Pope Francis gives local Bishops authority over liturgical texts

liturgical texts

Pope Francis has shifted the weight of responsibility for liturgical translations away from the Vatican.

From now on the major responsibility for liturgical texts will lie with bishops’ conferences.

However, the Vatican still has the last say on translations because it still has the responsibility to ensure the unity of the faith.

The changes will block any future attempts by the Congregation for Divine Worship and the Discipline of the Sacraments (CDWDS) to unilaterally enforce compliance in the future.

The Pope has made these changes by means of a motu proprio called Magnum Principium.

A motu proprio (on his own impulse) is a special document, or apostolic letter, issued by the Pope on his own initiative and signed by him.

Magnum Principium alters the wording of Canon 838 of the Code of Canon Law regarding the translation of liturgical texts into modern languages.

It also says the CDWDS will modify its own rules and regulations and will help the episcopal conferences to fulfill their task.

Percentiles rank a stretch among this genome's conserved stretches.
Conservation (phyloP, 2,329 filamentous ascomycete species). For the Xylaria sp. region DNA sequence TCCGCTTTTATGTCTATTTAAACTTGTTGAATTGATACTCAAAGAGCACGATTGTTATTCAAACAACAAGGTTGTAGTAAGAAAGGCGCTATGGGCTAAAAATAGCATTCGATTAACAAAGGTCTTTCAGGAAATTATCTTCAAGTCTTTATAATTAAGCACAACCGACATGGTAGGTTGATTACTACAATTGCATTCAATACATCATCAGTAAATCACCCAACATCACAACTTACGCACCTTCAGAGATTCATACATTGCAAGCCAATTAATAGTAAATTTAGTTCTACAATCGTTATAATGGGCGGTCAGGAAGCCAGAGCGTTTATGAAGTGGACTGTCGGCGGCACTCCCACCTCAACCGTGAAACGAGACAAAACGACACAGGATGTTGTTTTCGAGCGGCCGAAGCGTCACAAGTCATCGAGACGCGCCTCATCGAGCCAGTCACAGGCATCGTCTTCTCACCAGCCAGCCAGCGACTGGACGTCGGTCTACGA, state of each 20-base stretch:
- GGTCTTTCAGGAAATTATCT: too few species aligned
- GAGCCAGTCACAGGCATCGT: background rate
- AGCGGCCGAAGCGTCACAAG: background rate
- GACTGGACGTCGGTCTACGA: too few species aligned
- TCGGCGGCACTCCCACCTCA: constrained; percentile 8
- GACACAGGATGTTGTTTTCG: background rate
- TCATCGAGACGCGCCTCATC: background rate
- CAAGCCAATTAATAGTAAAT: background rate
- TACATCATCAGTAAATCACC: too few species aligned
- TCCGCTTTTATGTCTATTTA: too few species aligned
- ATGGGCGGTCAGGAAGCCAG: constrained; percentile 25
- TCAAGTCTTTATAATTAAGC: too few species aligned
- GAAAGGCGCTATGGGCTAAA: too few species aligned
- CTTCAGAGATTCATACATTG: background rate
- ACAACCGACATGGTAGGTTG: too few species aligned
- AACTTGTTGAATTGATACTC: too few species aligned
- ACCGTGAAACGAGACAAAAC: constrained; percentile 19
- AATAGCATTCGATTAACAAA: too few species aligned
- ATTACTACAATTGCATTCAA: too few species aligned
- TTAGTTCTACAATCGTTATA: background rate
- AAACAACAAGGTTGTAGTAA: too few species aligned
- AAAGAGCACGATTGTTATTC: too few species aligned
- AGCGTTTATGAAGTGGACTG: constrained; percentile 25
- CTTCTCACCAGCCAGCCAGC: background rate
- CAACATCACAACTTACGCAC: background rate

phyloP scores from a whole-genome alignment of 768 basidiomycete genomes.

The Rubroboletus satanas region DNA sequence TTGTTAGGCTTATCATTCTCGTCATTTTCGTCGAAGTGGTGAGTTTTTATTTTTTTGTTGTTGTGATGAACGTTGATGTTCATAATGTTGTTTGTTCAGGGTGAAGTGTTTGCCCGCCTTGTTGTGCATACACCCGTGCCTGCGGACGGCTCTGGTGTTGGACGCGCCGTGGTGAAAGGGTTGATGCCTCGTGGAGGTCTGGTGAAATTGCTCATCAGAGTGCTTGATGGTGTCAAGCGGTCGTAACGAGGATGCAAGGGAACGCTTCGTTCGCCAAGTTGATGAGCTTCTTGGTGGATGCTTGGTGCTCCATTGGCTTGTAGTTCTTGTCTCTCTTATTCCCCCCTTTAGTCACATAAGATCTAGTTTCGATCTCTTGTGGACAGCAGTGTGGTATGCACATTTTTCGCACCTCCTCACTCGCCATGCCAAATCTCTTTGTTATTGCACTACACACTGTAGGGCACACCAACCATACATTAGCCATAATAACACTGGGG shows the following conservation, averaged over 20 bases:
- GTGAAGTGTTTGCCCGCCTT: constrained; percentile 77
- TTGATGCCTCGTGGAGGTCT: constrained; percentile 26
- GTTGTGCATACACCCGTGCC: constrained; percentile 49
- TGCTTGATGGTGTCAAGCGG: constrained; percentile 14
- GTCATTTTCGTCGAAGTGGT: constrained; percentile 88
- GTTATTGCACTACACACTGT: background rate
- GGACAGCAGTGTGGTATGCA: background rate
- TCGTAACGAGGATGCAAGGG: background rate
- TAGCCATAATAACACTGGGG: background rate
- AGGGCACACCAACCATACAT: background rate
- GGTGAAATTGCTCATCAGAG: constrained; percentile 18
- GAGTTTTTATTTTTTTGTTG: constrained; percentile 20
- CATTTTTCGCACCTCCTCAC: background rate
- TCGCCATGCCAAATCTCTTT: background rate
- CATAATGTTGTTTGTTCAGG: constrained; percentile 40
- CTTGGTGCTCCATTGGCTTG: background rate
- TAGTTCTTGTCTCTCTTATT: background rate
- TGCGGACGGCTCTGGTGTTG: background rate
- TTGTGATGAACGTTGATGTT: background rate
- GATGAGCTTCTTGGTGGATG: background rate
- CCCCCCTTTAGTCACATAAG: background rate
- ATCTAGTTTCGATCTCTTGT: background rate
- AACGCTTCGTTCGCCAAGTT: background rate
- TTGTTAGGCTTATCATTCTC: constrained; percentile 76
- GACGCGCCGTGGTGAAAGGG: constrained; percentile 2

There is of subtlety about the changes in Canon 838. Many ordinary Catholics may not readily grasp their significance.

The key changes are the addition of two words “approve” and “faithfully”.

The changes suggest the bishops conferences are trusted both to do their work faithfully and to approve it.

However, Francis has been careful to insist the basic principle of ensuring translations into the vernacular languages are faithful to the Latin original remains in force.

Archbishop Roche notes the confirmation of translations needed from the Vatican “should not be seen as an alternative intervention in the process of translation, but rather as an authoritative act by which the competent Dicastery ratifies the approval of the bishops.”

Roche is the secretary of the Congregation for Divine Worship and the Discipline of the Sacraments (CDWDS) . He has written a letter: A key to reading the Motu Proprio “Magnum Principium” to accompany the motu proprio.


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